The video starts from the showers/spa and shows the lounge/bar area of the Emirates Airlines’ new Airbus A380.
Simply Spectacular!!!!

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Higher oil prices have driven airlines to different solutions like capacity reduction, merger related synergies, airfare increase, charging for the usual freebies, etc.

British Airways and Spain’s flag carrier Iberia (or Iberia, Líneas Aéreas de España, S.A. ) are deep in merger talks with Iberia “have taken direct/indirect 10% stake in British rival”. The merger is backed by boards on both airlines and will create the third largest airline in Europe (after KLM-Air France and Lufthansa).

So, as usual, I set out to find how the combined entity would look. Please be aware that I do not account for possible merger related capacity reduction (or airplane retirement) and unforeseeable changes.

British Airways in BLUE and Iberia in RED –

  • HeadquarteredWaterside, Harmondsworth, UK and Madrid, Spain
  • Destinations147 + 115 (+19 future) =252 (+19 future) – OVERLAP
  • Frequent Flier ProgramExecutive Club, Premier + Iberia Plus = ?
  • AllianceOneworld
  • HubsLondon Heathrow Airport, London Gatwick Airport, Barajas Int’l Airport
  • FleetAirbus A318, A319, A320, A321, A380-800*; Boeing 737, 757, 767, 747, 777, 787* + Airbus A319, A320, A321, A340; McDonnell Douglas MD-88
  • Fleet Size235 (+62 orders) + 152 (+19 orders) =387 (+81 orders)
  • Company SloganUpgrade to British Airways + With Iberia , you’re more = Upgrade with more???

Since, British Airways is a bigger airline, there might be a possible BA head over the combined airline. Willie Walsh as CEO???

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All over the world – in Europe, Asia*, Americas, Africa and Australia, airlines are struggling against rising fuel costs, trying to find opportunities to cut costs and make more money. But there is one region where fuel is not a concern and money is not an issue, the middle east. Airlines in middle east – Etihad, Qatar Airways, FlyDubai (startup airline by Emirates starting in 2009) and Emirates seem to be dropping billions to buy newer and bigger jets as seen at the Farnborough International Air Show.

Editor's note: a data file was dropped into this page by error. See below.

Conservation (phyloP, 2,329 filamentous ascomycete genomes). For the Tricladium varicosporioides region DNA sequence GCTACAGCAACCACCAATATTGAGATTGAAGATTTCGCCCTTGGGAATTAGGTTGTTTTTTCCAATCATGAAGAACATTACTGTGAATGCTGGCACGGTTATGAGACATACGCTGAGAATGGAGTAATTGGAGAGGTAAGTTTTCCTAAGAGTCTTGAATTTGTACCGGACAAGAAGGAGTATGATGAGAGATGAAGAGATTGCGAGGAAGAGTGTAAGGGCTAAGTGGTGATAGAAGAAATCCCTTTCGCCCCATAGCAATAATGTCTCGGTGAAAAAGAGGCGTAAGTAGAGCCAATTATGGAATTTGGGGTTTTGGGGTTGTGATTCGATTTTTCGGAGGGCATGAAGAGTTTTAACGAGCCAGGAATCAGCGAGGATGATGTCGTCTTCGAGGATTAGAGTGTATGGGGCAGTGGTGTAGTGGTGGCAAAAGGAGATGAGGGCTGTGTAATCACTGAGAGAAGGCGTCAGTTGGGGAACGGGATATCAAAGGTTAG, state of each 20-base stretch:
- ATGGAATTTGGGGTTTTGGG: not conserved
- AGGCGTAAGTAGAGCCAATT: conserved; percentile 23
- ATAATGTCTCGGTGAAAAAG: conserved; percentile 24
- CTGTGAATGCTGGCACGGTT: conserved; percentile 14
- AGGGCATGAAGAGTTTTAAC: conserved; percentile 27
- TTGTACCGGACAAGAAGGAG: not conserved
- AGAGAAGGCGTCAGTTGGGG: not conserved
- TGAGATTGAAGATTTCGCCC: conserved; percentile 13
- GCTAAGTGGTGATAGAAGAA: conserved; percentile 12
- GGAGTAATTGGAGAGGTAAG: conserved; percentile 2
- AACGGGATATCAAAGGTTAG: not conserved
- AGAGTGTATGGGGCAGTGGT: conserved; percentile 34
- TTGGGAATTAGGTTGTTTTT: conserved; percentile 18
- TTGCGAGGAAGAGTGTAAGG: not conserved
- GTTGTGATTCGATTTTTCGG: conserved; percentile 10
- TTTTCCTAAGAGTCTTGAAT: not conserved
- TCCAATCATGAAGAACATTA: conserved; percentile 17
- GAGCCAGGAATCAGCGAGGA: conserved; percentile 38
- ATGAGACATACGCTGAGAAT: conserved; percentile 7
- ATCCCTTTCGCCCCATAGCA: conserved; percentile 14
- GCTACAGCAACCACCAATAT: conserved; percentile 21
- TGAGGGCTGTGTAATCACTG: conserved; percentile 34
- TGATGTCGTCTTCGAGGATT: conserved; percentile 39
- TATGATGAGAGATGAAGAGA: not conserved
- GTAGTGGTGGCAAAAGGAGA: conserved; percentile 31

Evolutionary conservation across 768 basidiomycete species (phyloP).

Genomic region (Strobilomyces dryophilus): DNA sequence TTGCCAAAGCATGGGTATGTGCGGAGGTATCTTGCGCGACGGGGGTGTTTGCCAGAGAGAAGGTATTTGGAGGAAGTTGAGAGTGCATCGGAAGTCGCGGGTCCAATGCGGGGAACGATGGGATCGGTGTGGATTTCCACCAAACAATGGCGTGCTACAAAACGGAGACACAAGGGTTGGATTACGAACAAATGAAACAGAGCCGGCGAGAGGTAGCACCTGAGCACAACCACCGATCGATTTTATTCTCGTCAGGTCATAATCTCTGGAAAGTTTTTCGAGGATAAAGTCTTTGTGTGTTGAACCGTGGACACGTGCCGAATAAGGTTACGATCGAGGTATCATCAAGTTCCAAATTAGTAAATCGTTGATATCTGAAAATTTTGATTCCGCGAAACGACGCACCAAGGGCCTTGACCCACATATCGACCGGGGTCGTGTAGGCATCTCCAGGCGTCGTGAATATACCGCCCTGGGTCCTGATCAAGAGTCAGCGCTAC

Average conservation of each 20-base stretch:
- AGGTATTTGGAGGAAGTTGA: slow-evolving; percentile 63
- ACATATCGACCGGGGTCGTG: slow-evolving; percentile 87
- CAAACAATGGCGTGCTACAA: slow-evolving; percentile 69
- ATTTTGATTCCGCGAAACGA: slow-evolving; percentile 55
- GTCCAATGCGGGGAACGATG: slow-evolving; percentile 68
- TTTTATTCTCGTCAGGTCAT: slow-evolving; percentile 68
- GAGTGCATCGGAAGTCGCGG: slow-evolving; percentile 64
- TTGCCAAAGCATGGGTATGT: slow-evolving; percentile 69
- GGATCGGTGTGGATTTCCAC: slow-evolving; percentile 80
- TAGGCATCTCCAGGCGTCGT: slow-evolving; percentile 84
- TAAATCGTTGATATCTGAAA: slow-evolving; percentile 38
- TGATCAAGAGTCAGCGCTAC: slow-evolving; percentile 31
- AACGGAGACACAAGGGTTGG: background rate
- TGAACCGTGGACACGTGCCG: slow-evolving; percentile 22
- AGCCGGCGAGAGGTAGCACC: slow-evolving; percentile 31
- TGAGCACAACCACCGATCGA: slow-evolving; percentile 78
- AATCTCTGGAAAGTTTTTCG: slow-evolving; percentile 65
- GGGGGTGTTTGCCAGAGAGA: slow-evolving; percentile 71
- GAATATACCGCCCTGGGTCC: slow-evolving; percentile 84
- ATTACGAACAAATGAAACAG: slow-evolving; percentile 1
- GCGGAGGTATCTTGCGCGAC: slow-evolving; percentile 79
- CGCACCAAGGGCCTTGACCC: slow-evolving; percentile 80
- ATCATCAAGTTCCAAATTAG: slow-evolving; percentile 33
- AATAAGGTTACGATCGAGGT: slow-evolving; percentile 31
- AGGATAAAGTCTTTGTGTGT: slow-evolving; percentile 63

The buy list for Etihad Airlines (orders worth $43 billion)

  • 20 Airbus A320
  • 25 Airbus A350 (with options)
  • 10 Airbus 380 (options of 10 more)
  • 35 Boeing 787 Dreamliners
  • 10 Boeing 777

The buy list for FlyDubai (worth $3.78 billion)

  • 54 Boeing 737-800

Though it does raise questions in minds, does these orders have a strategic value or are just crazy ambitions of these fast growing airlines? Does it really make sense?

From Business Week

“Money is clearly no object for these guys. But where exactly are they
heading? You had to wonder when FlyDubai’s top managers, in response to
questions at a Farnborough press conference, said they didn’t know yet
what destinations they would serve or how their $4 billion aircraft
order would be financed. “We are developing plans,” FlyDubai Chief
Executive Ghaith al Ghaith said”

“Etihad’s goals are a bit clearer. As flag carrier for the United Arab
Emirates, it wants to create a global airline hub in Abu Dhabi to
jump-start growth and tourism there – just as neighboring Dubai has
done with its own airline Emirates. But can the region really support
two hubs less than 100 miles apart?”


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Lufthansa, Europe’s second largest airline. has announced plans to mix biofuels with conventional jet kerosene as part of their environmental strategy.

Main points from their announcement –

  • Lufthansa intends to use as much as 10% biofuel (made from non-food sources, not algae) by 2020.
  • They also aim to cut carbon dioxide emissions per km flown by 25% by 2020

With the current market, by 2020 with a possible $1000+ per gallon, I am not sure if any commercial airline will survive. How about a nuclear power as currently used in space flights?

Current Initiatives on Alternative Fuels

  • Virgin Atlantic successfully flew a Boeing 747-400 (without passengers) from London to Amsterdam with 1 of the 4 fuel tanks filled with biofuel made of babassu pil and coconut oil. The test was done in partnership with – Boeing, General Electric and Imperium Renewables. (more read here)
  • Airbus with Rolls-Royce staged a joint test on Feb 1st 2008 of a gas-to-liquid fuel on a Airbus A380.

Seems like a Boeing-GE (US) vs Airbus-Rolls Royce (EU) race with the whole world to benefit :).